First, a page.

To help women achieve their fitness goals, the certified personal trainers at Get In Shape For Women focus on four areas: weight training, cardio training, nutrition, and accountability. In small group sessions, trainers modify exercises to suit up to four ladies' fitness levels, beginning by calibrating strength-training sessions—such as free weights, lunges, and squats—to each client's abilities while still ensuring they are challenging themselves. Then comes high-intensity cardio interval-training sessions in which trainers encourage exercisers to achieve optimal results on the treadmill or elliptical.
The trainers supplement the group workouts with nutritional planning centered around the concept of eating six small, balanced meals six days a week. They set aside the seventh day as a "free day" for a bit of indulgence, be it eating a favorite sweet or lusting openly after bacon. To hold their women accountable, trainers talk nutrition on the floor during scheduled appointments, and the ladies' progress toward reaching their goals is measured by trainers each week.
When Dean Rafferty first began his personal-training career, he was a jack of all trades who helped clients reach goals ranging from sport-specific achievements to fat loss. But this didn't last long. Immediately, he found that he got the most reward out of seeing the look on a weight-loss client's face after stepping on the scale to see it read 30 pounds lighter. That was when he began working exclusively with people seeking to lose weight and get fit.
Today, he leads indoor boot-camp classes designed to do just that. The sessions challenge students to push themselves through fun, fast-paced exercises while motivating each other and fostering a sense of community. Dean pairs these workouts with simple nutrition plans that help students fuel their weight-loss journeys.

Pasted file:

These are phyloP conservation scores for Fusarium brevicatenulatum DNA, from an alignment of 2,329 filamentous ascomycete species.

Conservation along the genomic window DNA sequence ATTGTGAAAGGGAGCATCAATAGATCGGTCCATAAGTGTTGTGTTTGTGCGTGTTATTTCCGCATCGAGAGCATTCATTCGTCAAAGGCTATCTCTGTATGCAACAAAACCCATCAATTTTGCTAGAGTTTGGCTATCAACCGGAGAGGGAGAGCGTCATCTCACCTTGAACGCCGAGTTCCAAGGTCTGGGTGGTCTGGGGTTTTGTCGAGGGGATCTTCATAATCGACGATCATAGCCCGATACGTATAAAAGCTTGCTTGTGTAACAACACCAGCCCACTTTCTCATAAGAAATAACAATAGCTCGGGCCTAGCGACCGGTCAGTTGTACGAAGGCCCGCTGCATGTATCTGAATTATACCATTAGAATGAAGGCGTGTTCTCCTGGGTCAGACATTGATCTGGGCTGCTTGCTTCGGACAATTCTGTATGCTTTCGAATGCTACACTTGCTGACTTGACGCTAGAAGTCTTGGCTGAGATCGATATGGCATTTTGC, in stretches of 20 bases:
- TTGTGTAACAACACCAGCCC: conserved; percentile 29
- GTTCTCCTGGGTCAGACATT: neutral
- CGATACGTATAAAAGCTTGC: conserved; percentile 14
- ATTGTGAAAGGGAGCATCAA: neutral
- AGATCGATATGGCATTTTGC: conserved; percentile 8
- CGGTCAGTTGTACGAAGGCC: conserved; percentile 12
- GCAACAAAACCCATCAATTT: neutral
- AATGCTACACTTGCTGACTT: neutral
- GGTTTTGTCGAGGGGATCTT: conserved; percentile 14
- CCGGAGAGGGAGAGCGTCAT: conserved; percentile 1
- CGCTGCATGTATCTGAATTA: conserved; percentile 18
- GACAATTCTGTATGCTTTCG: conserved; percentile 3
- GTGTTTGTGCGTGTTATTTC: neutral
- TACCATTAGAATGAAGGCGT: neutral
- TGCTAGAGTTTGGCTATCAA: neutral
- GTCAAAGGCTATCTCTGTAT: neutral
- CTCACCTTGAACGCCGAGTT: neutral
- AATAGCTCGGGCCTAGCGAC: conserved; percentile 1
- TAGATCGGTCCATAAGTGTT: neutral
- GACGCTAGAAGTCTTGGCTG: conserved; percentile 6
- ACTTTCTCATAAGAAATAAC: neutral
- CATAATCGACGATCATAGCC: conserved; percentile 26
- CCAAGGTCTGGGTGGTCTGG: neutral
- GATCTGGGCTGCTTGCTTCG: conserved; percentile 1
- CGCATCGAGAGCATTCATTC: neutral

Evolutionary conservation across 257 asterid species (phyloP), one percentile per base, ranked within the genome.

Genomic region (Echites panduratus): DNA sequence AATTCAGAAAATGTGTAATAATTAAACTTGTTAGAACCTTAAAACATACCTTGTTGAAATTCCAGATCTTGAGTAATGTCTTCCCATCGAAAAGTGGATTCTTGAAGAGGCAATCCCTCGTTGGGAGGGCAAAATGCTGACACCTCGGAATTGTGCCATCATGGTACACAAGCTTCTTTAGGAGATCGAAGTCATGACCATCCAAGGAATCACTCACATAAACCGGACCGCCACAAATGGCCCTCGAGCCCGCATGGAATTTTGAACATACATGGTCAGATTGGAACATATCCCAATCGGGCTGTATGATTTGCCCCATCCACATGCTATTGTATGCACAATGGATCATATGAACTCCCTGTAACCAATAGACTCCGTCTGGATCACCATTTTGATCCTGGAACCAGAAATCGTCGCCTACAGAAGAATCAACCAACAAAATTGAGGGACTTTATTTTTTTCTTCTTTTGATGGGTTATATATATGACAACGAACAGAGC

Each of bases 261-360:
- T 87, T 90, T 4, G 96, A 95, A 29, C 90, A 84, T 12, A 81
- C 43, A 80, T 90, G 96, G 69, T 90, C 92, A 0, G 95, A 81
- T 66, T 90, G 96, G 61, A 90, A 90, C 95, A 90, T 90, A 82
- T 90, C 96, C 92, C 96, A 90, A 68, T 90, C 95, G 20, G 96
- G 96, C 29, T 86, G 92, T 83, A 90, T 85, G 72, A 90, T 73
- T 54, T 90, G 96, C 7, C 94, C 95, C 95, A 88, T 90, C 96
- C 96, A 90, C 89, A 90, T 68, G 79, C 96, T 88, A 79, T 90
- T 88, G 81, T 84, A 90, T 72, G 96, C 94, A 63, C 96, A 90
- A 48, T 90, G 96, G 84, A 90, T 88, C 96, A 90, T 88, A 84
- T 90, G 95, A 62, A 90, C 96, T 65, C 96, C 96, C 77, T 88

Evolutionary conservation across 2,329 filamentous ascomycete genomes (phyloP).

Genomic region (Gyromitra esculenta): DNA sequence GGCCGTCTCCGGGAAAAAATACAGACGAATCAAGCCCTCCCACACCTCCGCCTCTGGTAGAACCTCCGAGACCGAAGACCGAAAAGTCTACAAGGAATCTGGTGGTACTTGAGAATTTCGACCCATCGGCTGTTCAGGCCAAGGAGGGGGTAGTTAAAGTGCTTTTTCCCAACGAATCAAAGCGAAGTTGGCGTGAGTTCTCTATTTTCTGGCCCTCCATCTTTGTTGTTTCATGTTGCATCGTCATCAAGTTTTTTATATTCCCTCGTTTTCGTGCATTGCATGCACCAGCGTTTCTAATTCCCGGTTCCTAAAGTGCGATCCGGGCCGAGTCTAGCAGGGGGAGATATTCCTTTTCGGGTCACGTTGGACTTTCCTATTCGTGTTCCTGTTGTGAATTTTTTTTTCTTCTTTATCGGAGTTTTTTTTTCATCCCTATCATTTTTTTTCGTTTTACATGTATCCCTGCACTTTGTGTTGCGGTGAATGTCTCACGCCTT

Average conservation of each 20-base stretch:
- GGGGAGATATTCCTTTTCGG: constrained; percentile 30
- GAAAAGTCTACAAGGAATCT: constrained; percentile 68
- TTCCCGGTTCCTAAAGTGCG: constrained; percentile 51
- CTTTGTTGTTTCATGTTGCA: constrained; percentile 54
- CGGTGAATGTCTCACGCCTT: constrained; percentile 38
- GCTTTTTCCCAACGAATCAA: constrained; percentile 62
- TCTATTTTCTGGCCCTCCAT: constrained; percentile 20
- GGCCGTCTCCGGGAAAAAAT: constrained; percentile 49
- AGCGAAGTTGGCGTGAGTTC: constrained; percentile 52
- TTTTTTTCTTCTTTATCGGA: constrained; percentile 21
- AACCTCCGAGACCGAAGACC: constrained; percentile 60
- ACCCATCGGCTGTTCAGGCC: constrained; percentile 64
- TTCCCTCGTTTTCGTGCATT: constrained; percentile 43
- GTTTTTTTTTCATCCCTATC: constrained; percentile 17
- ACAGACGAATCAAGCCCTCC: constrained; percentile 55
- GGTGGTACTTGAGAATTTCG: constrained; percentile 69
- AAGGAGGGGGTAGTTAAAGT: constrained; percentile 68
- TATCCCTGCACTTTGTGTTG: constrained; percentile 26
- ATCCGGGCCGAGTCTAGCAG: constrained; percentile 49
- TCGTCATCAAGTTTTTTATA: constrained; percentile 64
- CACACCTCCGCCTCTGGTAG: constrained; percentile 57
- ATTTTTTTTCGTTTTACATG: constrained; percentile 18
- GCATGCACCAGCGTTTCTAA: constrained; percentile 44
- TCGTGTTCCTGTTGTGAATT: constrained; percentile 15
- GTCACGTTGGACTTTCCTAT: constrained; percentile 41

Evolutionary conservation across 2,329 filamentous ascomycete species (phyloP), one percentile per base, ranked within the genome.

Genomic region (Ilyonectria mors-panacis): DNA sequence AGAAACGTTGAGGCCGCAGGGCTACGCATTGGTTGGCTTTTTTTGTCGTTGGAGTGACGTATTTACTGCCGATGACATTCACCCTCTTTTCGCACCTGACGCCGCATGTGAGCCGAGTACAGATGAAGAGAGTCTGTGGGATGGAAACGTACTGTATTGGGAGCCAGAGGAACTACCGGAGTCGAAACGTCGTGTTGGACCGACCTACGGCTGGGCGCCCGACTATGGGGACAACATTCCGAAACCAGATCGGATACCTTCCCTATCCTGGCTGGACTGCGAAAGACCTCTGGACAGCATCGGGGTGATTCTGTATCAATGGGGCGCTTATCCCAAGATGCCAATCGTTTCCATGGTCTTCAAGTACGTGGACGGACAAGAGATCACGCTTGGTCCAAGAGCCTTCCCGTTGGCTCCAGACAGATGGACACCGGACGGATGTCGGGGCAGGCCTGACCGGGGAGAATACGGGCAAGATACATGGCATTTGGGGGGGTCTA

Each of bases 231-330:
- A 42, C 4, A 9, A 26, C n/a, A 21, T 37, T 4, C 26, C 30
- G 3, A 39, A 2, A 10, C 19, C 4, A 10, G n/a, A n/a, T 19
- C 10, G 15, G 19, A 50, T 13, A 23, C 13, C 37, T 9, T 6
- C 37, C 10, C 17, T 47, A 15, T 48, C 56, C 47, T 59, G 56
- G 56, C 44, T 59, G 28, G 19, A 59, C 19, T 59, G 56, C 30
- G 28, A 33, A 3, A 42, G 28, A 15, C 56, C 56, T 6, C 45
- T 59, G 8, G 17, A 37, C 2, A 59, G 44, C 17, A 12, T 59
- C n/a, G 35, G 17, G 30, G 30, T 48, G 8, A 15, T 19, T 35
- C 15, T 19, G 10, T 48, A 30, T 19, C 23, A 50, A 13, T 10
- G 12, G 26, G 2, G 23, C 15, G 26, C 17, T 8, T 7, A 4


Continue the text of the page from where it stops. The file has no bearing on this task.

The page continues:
Babe’s Bootcamp's founder, Kristine Barry, use her skills as a certified yoga instructor, personal trainer, and group-exercise instructor to whip her students into tip-top shape during one-hour total-body workouts. Medford High School's indoor gym, weight room, and outdoor field serve as participants' stomping grounds on weeknights. As Kristine makes use of a variety of exercise techniques, students should bring a water bottle, towel or yoga mat, and pocket-sized personal cheerleader to each class.
Heirloom Coffee possesses a magic door to Southeast Asia, specifically Vietnam—or at least that’s how it seems as they endlessly stock their shelves with the country and region’s best coffees. Their coffee reaches nearly every US state and territory, a feat achieved by shooting the bags of beans out of a huge circus cannon. Out of their red-trimmed office in Medford, the coffee connoisseurs also educate the public on brewing their beverages through detailed seminars that span coffee’s history and culture before diving into a hands-on brewing and tasting lesson with take-home samples and equipment.
During afternoons at Together in Motion, children, accompanied by their parents, safely crawl through tunnels, practice somersaults, or explore a Parthenon made completely out of padded building blocks atop a cushioned floor. Evenings, however, turn the tables, allowing grownups to take over the space to fling dodgeballs at opponents or rehearse martial arts strikes in time for their kids' Bring Your Ninja to School Day. Weekend nights find thumping dance soundtracks traveling through the rooms, as black-light parties for teens and tweens celebrate birthdays and raise funds for nonprofits.
Though they admit disparate age groups, these classes and events provide a venue for guests to connect through movement. Together in Motion's facility rents its rooms to independent organizations—Social Boston Sports and Arlington Martial Arts among them—that encourage exercise and camaraderie. From the Latin-inspired beats of adult-centric Zumba classes to the musical motor-skill activities of Movin' Groovin' Tots, all of the programs foster both communal support and a healthy sense of self-confidence.
Though he no longer serves as a faculty member at Berklee College of Music or the New England Conservatory Extension, Gil Graham still devotes his musical talents to young people. At his Drumming Preparatory School, he takes a systematic approach to teaching students aged 5 up to college age the basics of the drum kit. In private and group classes, and college-level labs, he teaches skills such as sight-reading, stick control, and looking cooler than the guitarist in a range of musical styles.